While COVID-19 remains present in communities across the nation, Dr. Vincent Hsu, AdventHealth’s Infection Control Officer, expects the 2022-2023 flu season to be significant.
“It’s a little hard to tell how long or how severe it’s going to be,” Hsu said. “In normal pre-pandemic, it could be suggested that if you have an earlier start to the season, as we have, maybe it’s over a little bit earlier. But post-COVID, all bets are off.”
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The CDC estimates that so far this flu season, there have been at least 13 million reported illnesses, 120,000 hospitalizations, and 7,300 deaths from the flu. Additionally, there have been a total of 21 pediatric flu-related deaths this year, with seven occurring in one week. While flu season may vary each year in terms of illnesses, hospitalizations, and deaths, February is the peak month.
The CDC’s Influenza Hospitalization Surveillance Network, or FluSurv-NET, shows the cumulative hospitalization rate is higher than the rates observed in week 48 during every previous flu season since 2010-2011. Week 48, which ended on December 3rd, shows that Florida’s rate of influenza-like illness was high.
“Getting flu can cause increases in kidney damage, heart disease, heart attacks, and strokes because it causes significant inflammation of many vital organs, and that’s not well-known,” Hsu said.
Human behavior and lack of flu immunity are the driving forces behind what’s likely to be an intense flu season, according to Hsu, who recommends that those who are not vaccinated against the flu should do so.
“I think it’s going to be more significant than COVID this year,” Hsu said, referring to the number of reported cases and deaths.
The CDC’s COVID data tracker weekly review graph shows low levels of COVID-19 in much of the country, including Florida. While most influenza cases present as mild or moderate and won’t require hospitalization, those who are at greater risk for contracting COVID are also at greater risk for the flu.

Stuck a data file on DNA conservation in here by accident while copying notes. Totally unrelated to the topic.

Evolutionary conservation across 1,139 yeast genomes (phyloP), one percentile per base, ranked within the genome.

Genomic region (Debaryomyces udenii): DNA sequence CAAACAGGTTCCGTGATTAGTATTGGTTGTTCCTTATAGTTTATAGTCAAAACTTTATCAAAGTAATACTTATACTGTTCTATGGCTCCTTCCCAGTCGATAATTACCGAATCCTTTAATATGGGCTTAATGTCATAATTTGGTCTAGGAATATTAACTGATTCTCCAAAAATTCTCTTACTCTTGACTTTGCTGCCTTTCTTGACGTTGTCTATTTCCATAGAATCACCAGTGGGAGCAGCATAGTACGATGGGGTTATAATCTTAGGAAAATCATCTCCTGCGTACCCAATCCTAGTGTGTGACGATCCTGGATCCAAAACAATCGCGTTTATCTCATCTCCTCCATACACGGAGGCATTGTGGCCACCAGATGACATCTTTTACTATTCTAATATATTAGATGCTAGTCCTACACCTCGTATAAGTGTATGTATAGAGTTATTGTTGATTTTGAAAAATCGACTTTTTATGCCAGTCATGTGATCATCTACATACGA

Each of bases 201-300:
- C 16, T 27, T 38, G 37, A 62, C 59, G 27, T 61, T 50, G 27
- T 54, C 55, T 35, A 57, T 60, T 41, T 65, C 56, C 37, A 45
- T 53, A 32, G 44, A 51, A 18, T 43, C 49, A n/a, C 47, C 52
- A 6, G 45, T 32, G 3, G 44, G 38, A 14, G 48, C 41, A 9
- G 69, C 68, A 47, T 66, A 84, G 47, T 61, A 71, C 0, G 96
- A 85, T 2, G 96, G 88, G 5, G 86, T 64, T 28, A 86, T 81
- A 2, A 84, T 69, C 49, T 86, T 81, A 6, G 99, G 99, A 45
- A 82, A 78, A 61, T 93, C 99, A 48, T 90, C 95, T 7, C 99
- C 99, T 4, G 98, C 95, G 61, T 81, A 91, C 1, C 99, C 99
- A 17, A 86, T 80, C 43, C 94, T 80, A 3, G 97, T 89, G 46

High-risk individuals include the very young, the elderly, and those who are immunocompromised or have chronic health conditions. Severe flu-like symptoms include difficulty breathing or shortness of breath, pain or pressure in the chest or belly, sudden dizziness, severe or repeated vomiting, and severe dehydration. Different antivirals are used to treat influenza and COVID-19, which is why Hsu said distinguishing the two is important.
“If you’re not feeling that sick and you’re going to stay home, you don’t necessarily need to get tested,” Hsu said. “When it’s important to really focus on a treatment because you are at greater risk for severe illness, that’s when you should get tested because knowing what you have can make a difference when there are antivirals available.”
In addition to tracking COVID-19 and influenza, Florida’s DOH is also monitoring an above-average number of cases of respiratory syncytial virus (RSV) in the state. While RSV is a common respiratory virus, pediatric emergency department visits may increase when compared to previous years.
As an infection of the lungs and respiratory tract, RSV symptoms mimic the common cold. According to DOH, mild RSV case symptoms include a congested or runny nose, dry cough, low grade fever, sore throat, sneezing, and headache. Severe RSV symptoms include fever, cough, wheezing, rapid or difficulty breathing, and bluish skin color.
RSV affects children most severely, and the majority of children and adults recover in one to two weeks, according to DOH. Preventative measures recommended by health officials are similar to that of influenza and COVID-19: wash hands frequently with soap and water, cover the mouth when coughing or sneezing, avoid close contact with people who are sick, wipe down frequently touched surfaces, and stay home if sick.
“You should have fun [this holiday season],” Hsu said. “But you should also exhibit behaviors that will keep yourself or others as safe as possible.”